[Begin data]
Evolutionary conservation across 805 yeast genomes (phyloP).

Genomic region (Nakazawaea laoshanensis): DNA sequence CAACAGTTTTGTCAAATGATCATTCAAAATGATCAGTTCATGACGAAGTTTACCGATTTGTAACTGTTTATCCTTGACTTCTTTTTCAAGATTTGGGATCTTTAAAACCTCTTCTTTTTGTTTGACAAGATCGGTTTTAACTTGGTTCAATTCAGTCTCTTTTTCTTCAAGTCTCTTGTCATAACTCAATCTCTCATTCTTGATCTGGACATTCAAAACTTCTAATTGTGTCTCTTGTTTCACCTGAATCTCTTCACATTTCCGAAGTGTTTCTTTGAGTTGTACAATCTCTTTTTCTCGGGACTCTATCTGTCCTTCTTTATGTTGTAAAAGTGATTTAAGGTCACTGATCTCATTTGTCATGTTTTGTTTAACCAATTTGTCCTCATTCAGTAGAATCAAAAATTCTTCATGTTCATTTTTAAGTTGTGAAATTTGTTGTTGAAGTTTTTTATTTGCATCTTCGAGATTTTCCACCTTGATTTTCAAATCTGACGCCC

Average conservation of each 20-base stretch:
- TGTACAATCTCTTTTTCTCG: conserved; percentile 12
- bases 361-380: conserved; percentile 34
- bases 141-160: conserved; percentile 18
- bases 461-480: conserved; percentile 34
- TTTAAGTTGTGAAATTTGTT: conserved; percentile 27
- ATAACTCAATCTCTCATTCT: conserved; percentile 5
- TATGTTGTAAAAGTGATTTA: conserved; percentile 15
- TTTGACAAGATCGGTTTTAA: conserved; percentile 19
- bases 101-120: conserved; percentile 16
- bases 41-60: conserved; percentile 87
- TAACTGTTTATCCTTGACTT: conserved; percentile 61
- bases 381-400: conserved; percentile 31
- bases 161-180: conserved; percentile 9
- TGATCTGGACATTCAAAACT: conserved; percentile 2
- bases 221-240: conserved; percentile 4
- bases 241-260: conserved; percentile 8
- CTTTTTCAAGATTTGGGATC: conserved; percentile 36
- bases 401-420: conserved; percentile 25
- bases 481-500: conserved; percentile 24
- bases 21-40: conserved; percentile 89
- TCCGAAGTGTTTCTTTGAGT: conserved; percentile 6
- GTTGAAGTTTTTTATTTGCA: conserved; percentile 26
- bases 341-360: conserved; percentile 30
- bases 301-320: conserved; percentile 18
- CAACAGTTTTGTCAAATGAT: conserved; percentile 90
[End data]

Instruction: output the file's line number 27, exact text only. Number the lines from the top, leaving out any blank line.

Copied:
- bases 301-320: conserved; percentile 18